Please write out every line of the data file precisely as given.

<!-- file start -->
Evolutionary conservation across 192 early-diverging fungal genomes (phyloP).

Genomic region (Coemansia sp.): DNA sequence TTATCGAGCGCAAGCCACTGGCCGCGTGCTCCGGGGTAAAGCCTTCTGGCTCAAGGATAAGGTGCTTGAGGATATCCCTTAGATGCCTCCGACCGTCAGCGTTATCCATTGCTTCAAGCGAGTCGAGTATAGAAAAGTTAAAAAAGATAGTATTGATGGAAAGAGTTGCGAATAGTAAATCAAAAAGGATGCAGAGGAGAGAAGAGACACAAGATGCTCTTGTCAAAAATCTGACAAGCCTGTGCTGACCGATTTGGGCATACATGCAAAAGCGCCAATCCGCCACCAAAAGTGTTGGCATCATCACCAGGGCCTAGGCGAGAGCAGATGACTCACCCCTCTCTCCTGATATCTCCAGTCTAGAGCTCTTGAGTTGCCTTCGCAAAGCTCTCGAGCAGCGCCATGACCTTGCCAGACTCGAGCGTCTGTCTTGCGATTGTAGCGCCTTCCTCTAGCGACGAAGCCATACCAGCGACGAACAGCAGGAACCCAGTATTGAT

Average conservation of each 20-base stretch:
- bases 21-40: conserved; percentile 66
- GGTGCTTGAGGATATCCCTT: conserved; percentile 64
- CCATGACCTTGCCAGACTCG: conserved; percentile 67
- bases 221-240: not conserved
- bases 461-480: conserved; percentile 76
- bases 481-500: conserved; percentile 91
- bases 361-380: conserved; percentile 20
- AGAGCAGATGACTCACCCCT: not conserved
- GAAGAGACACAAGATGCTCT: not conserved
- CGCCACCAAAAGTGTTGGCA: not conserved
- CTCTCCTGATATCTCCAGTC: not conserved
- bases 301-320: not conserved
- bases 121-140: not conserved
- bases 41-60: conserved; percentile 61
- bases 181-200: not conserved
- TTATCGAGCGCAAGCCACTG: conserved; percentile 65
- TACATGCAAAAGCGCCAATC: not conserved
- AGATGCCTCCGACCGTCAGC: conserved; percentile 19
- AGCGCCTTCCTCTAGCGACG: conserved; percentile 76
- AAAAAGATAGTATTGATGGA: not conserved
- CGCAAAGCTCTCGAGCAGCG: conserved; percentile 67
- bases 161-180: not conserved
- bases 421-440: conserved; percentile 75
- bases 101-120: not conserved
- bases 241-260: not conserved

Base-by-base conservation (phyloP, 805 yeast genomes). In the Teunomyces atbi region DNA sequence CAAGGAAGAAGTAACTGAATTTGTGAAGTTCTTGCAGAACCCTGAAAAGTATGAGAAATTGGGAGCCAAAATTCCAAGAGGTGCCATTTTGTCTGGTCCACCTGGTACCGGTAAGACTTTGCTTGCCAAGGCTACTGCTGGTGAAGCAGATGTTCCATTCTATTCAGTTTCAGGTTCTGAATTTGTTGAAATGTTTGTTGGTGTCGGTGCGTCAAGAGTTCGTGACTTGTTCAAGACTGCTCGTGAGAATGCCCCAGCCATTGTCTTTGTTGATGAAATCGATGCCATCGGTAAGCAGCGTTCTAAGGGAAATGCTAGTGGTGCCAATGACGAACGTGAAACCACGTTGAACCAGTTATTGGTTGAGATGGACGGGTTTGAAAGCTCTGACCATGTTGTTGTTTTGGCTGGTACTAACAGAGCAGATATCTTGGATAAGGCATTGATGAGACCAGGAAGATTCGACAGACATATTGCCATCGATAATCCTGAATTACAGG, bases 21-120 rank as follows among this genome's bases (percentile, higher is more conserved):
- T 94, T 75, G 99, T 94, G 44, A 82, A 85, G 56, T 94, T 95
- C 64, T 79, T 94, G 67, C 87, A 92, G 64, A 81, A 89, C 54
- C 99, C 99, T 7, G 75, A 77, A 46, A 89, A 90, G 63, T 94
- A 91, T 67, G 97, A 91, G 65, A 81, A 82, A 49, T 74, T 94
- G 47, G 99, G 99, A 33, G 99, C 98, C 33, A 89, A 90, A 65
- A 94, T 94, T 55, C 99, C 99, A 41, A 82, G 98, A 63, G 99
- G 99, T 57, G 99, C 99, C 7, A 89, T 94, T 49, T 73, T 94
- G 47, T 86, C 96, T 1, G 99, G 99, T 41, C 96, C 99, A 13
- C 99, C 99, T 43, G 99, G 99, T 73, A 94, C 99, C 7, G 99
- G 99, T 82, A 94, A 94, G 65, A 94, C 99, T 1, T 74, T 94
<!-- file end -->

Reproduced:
Evolutionary conservation across 192 early-diverging fungal genomes (phyloP).

Genomic region (Coemansia sp.): DNA sequence TTATCGAGCGCAAGCCACTGGCCGCGTGCTCCGGGGTAAAGCCTTCTGGCTCAAGGATAAGGTGCTTGAGGATATCCCTTAGATGCCTCCGACCGTCAGCGTTATCCATTGCTTCAAGCGAGTCGAGTATAGAAAAGTTAAAAAAGATAGTATTGATGGAAAGAGTTGCGAATAGTAAATCAAAAAGGATGCAGAGGAGAGAAGAGACACAAGATGCTCTTGTCAAAAATCTGACAAGCCTGTGCTGACCGATTTGGGCATACATGCAAAAGCGCCAATCCGCCACCAAAAGTGTTGGCATCATCACCAGGGCCTAGGCGAGAGCAGATGACTCACCCCTCTCTCCTGATATCTCCAGTCTAGAGCTCTTGAGTTGCCTTCGCAAAGCTCTCGAGCAGCGCCATGACCTTGCCAGACTCGAGCGTCTGTCTTGCGATTGTAGCGCCTTCCTCTAGCGACGAAGCCATACCAGCGACGAACAGCAGGAACCCAGTATTGAT

Average conservation of each 20-base stretch:
- bases 21-40: conserved; percentile 66
- GGTGCTTGAGGATATCCCTT: conserved; percentile 64
- CCATGACCTTGCCAGACTCG: conserved; percentile 67
- bases 221-240: not conserved
- bases 461-480: conserved; percentile 76
- bases 481-500: conserved; percentile 91
- bases 361-380: conserved; percentile 20
- AGAGCAGATGACTCACCCCT: not conserved
- GAAGAGACACAAGATGCTCT: not conserved
- CGCCACCAAAAGTGTTGGCA: not conserved
- CTCTCCTGATATCTCCAGTC: not conserved
- bases 301-320: not conserved
- bases 121-140: not conserved
- bases 41-60: conserved; percentile 61
- bases 181-200: not conserved
- TTATCGAGCGCAAGCCACTG: conserved; percentile 65
- TACATGCAAAAGCGCCAATC: not conserved
- AGATGCCTCCGACCGTCAGC: conserved; percentile 19
- AGCGCCTTCCTCTAGCGACG: conserved; percentile 76
- AAAAAGATAGTATTGATGGA: not conserved
- CGCAAAGCTCTCGAGCAGCG: conserved; percentile 67
- bases 161-180: not conserved
- bases 421-440: conserved; percentile 75
- bases 101-120: not conserved
- bases 241-260: not conserved

Base-by-base conservation (phyloP, 805 yeast genomes). In the Teunomyces atbi region DNA sequence CAAGGAAGAAGTAACTGAATTTGTGAAGTTCTTGCAGAACCCTGAAAAGTATGAGAAATTGGGAGCCAAAATTCCAAGAGGTGCCATTTTGTCTGGTCCACCTGGTACCGGTAAGACTTTGCTTGCCAAGGCTACTGCTGGTGAAGCAGATGTTCCATTCTATTCAGTTTCAGGTTCTGAATTTGTTGAAATGTTTGTTGGTGTCGGTGCGTCAAGAGTTCGTGACTTGTTCAAGACTGCTCGTGAGAATGCCCCAGCCATTGTCTTTGTTGATGAAATCGATGCCATCGGTAAGCAGCGTTCTAAGGGAAATGCTAGTGGTGCCAATGACGAACGTGAAACCACGTTGAACCAGTTATTGGTTGAGATGGACGGGTTTGAAAGCTCTGACCATGTTGTTGTTTTGGCTGGTACTAACAGAGCAGATATCTTGGATAAGGCATTGATGAGACCAGGAAGATTCGACAGACATATTGCCATCGATAATCCTGAATTACAGG, bases 21-120 rank as follows among this genome's bases (percentile, higher is more conserved):
- T 94, T 75, G 99, T 94, G 44, A 82, A 85, G 56, T 94, T 95
- C 64, T 79, T 94, G 67, C 87, A 92, G 64, A 81, A 89, C 54
- C 99, C 99, T 7, G 75, A 77, A 46, A 89, A 90, G 63, T 94
- A 91, T 67, G 97, A 91, G 65, A 81, A 82, A 49, T 74, T 94
- G 47, G 99, G 99, A 33, G 99, C 98, C 33, A 89, A 90, A 65
- A 94, T 94, T 55, C 99, C 99, A 41, A 82, G 98, A 63, G 99
- G 99, T 57, G 99, C 99, C 7, A 89, T 94, T 49, T 73, T 94
- G 47, T 86, C 96, T 1, G 99, G 99, T 41, C 96, C 99, A 13
- C 99, C 99, T 43, G 99, G 99, T 73, A 94, C 99, C 7, G 99
- G 99, T 82, A 94, A 94, G 65, A 94, C 99, T 1, T 74, T 94